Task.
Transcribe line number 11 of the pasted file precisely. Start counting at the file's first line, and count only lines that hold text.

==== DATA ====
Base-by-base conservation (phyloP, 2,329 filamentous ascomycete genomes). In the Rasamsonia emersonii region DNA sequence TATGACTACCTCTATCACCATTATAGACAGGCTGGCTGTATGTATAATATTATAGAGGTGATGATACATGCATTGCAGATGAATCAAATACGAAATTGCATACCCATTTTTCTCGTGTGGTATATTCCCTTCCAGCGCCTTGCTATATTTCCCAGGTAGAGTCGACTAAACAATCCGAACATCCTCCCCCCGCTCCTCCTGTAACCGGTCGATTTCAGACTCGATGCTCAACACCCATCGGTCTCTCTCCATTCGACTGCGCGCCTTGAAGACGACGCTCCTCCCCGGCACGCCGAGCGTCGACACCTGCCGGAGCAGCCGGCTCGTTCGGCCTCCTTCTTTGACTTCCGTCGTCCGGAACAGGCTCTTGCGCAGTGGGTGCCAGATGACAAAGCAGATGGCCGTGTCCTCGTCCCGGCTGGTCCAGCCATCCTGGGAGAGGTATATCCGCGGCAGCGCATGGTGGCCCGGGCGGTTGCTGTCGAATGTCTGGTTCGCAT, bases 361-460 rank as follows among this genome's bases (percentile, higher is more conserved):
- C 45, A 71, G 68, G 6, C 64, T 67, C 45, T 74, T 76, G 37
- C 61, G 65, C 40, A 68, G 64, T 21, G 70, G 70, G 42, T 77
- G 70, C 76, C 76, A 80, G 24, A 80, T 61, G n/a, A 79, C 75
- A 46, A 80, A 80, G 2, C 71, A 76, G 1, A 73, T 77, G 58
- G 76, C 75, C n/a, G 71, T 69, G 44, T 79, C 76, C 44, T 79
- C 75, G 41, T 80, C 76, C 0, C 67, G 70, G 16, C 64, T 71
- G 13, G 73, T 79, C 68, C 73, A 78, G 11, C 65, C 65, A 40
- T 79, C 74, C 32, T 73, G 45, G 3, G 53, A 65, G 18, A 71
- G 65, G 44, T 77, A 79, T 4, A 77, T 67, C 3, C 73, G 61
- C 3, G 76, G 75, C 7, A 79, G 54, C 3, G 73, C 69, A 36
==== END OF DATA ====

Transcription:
- C 3, G 76, G 75, C 7, A 79, G 54, C 3, G 73, C 69, A 36